An article in The Times reports that cancer patients in the UK will be given personalized treatments.
A pioneering approach to personalised cancer care where therapy is genetically tailored to individuals’ tumours is to be offered to NHS patients for the first time. Up to 6,000 cancer patients a year will have their tumours analysed for a wide range of genetic defects that can help doctors to choose the most effective therapy in an initiative that promises to transform the way the disease is treated . . . It will involve classifying individuals’ cancers according to the genetic mutations that drive them, rather than their position in the body. Smart drugs that target these mutations can be selected so that patients get the treatment that is most likely to work for them . . . Harpal Kumar, chief executive of the charity, said: “We believe that cancer medicine has reached a point where increasingly the genetic characteristics of individuals’ tumours will and should dictate what treatments they receive. We now have enough genetic markers and drugs for this to make a real difference. It’s patently obvious that this is going to be the way of the future. In the long term, once the benefits are proven, the NHS should be doing this.” In the past few years about two dozen targeted cancer drugs that attack specific genetic mutations have been developed, such as Herceptin for breast cancers with defective HER2 genes. They are effective, however, only when a certain mutation is present, so tumours must be tested first.
The notion of personalized medicine dates back to the 1950s. Willyard:
It was in the 1950s that scientists found the first evidence that people’s genetic makeup can alter their response to drugs. Alf Alving at the University of Chicago had observed during the Korean War that black soldiers were more likely than white soldiers to develop debilitating anemia when given antimalarials such as primaquine. In 1956 he found the cause: an enzyme deficiency—the result of a rare allele on the X chromosome—that leaves red blood cells vulnerable to oxidative damage and causes them to burst. Based in part on this work, German geneticist Friedrich Vogel coined the term ‘pharmacogenetics’ in 1959 to describe the role of genetics in drug response. (Willyard 2007)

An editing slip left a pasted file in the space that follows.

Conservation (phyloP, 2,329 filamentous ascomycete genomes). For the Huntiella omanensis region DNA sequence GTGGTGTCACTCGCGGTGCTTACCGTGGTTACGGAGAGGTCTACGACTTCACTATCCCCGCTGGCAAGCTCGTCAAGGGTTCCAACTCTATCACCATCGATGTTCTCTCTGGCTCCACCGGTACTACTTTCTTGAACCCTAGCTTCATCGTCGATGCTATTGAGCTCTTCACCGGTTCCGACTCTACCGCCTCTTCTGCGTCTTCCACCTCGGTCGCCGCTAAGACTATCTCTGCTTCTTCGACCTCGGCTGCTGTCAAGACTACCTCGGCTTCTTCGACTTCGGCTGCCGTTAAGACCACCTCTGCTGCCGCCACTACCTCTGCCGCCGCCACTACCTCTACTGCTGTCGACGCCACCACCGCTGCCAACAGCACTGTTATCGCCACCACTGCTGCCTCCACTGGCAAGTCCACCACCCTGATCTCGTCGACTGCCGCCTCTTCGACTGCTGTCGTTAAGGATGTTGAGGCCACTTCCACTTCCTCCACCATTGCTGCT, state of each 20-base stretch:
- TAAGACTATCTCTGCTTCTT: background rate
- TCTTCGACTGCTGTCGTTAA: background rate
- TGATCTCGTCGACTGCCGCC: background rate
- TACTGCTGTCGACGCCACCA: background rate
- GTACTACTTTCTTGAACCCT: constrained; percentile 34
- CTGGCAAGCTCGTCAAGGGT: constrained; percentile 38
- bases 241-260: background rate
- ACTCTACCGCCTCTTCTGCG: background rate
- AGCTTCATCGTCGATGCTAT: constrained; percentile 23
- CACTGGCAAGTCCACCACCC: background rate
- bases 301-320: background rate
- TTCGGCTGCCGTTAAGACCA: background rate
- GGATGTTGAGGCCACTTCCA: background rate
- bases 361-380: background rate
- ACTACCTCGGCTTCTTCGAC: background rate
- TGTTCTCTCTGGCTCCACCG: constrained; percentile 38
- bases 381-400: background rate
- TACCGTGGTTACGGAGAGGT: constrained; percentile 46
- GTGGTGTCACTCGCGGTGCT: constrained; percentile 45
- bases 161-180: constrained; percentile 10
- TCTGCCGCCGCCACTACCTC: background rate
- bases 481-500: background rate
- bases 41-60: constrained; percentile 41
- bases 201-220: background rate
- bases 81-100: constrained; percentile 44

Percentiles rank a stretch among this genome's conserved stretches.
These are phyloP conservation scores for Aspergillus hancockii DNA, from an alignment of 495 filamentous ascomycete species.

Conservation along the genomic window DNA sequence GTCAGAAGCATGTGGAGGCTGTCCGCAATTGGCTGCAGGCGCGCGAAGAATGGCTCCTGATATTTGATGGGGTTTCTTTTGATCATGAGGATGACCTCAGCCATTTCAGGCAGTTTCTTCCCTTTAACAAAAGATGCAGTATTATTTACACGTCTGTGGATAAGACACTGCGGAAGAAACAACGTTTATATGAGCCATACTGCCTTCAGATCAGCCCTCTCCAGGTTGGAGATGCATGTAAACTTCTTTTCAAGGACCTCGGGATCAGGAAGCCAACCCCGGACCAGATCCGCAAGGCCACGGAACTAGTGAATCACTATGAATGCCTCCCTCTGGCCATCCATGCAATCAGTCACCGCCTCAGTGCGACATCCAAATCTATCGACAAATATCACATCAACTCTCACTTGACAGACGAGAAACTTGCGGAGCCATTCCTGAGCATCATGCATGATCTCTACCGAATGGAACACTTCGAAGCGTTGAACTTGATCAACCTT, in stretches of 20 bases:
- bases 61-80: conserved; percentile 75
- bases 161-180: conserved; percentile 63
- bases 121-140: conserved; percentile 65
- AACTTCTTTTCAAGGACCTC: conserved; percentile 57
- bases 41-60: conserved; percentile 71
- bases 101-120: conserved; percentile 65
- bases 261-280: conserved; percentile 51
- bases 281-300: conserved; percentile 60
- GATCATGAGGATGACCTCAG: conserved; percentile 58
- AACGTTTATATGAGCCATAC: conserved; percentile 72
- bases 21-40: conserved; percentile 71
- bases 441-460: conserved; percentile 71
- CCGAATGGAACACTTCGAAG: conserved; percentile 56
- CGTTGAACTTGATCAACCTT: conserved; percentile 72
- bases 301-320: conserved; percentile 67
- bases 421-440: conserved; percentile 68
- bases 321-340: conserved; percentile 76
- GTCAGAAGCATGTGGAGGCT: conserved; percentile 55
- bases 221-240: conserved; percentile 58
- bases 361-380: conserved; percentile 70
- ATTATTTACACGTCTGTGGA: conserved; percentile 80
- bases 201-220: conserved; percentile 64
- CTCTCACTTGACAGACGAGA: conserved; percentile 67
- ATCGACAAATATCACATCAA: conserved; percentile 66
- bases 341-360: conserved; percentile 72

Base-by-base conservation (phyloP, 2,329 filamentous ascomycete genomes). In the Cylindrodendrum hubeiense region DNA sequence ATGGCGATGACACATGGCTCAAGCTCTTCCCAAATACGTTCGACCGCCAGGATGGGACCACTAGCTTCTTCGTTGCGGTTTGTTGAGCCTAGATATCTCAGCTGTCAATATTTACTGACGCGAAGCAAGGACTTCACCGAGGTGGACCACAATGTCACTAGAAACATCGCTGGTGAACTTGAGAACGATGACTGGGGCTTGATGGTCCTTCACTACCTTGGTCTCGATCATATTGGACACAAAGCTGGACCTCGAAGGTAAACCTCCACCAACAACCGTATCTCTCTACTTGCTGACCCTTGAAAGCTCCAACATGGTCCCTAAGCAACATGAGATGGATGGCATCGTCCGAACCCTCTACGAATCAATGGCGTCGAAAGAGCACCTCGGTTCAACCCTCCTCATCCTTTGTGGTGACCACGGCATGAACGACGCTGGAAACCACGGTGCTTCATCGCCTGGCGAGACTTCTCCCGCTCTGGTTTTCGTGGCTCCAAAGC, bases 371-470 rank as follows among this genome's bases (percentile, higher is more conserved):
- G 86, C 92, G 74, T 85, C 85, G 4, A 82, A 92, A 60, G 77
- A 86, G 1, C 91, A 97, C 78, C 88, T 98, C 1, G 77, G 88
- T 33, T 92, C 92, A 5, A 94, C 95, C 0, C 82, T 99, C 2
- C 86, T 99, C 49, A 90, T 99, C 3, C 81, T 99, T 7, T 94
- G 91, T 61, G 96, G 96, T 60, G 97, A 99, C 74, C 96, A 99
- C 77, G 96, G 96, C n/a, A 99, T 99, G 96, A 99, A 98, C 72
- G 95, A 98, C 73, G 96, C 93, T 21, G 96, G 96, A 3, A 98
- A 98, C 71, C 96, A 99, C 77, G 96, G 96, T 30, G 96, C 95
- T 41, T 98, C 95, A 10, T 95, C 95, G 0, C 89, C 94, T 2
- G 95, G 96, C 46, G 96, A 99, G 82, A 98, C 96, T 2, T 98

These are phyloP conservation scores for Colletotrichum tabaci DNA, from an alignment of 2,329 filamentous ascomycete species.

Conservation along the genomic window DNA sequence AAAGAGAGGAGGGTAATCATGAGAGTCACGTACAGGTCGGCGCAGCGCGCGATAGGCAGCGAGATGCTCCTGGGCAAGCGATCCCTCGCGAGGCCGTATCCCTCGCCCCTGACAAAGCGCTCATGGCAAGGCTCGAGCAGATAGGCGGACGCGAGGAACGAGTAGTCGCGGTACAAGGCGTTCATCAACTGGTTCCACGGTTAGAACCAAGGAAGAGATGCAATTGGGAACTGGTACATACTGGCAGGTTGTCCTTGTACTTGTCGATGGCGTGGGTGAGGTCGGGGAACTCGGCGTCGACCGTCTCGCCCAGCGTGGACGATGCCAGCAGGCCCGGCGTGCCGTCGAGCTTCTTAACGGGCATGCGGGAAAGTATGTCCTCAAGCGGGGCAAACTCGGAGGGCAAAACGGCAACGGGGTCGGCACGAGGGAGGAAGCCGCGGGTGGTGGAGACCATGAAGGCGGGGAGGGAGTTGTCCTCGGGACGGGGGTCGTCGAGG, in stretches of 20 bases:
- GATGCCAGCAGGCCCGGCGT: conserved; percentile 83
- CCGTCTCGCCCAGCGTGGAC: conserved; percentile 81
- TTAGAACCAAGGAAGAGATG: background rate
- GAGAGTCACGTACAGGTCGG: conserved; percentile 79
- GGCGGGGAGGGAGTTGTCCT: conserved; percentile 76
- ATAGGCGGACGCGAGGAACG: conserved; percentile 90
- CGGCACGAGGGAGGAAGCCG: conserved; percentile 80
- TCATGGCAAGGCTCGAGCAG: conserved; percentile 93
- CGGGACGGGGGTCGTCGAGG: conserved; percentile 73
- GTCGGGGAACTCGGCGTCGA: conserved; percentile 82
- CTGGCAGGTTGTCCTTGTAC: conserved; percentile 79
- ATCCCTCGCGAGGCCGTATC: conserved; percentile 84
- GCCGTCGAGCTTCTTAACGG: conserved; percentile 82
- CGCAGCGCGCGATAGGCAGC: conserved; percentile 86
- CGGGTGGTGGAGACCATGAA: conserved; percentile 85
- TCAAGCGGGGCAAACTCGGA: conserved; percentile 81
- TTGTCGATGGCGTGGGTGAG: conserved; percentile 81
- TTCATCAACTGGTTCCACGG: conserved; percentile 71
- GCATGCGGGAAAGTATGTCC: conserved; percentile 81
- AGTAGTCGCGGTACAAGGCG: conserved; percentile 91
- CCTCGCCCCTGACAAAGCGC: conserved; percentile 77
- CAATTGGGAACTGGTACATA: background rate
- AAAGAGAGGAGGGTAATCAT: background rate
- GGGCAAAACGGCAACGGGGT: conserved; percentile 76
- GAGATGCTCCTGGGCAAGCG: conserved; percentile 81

Pharmacogenetic investigations aim to identify complex patterns of gene variation in an attempt to correlate these patterns to different drug response genotypes. Differences between groups of people exist not merely with respect to the metabolism of xenobiotics, but also with respect to patterns of disease. For example, black women with certain breast cancers have a higher incidence of developing metastatic cancer than their white counterparts even when the same treatments are given. Further, black women under 50 years account for 31% of breast cancer while white women under 50 account for only 21%. The incidence of breast cancer that is estrogen receptor-negative also varies with black women having an incidence of around 40% and white women 23%. Triple-negative- tumors—negative for estrogen receptors, progesterone receptors, and human epidermal growth factor receptor-2 tend to spread quickly and are far more common in young black women (Couzin 2007). Incidence of diseases vary between the sexes. Males experience more schizophrenia while women experience more depression, anxiety and eating disorders (Holden 2005). Myocardial infarction (MI) differs between sexes with MI occurring much later in women than men. Women have greater risk from MI if they suffer from diabetes and high blood pressure, but heart failure and sudden death are less frequent women. Women experience less typical angina but MI are more likely to be lethal. Left ventricular hypertrophy occurs later in women but is associated with greater risk. (p234-5)
Humans react differently to drugs and disease. If scientists study humans and human tissue, more of these differences will be discovered and patients will benefit. If society funds mouse models of cancer we will find more cures for cancer in mice.
Couzin, J. 2007. Human genetics. In Asians and whites, gene expression varies by race. Science 315 (5809):173-4.
Holden, C. 2005. Sex and the suffering brain. Science 308 (5728):1574.
Willyard, C. 2007. Blue's clues. Nat Med 13 (11):1272-3.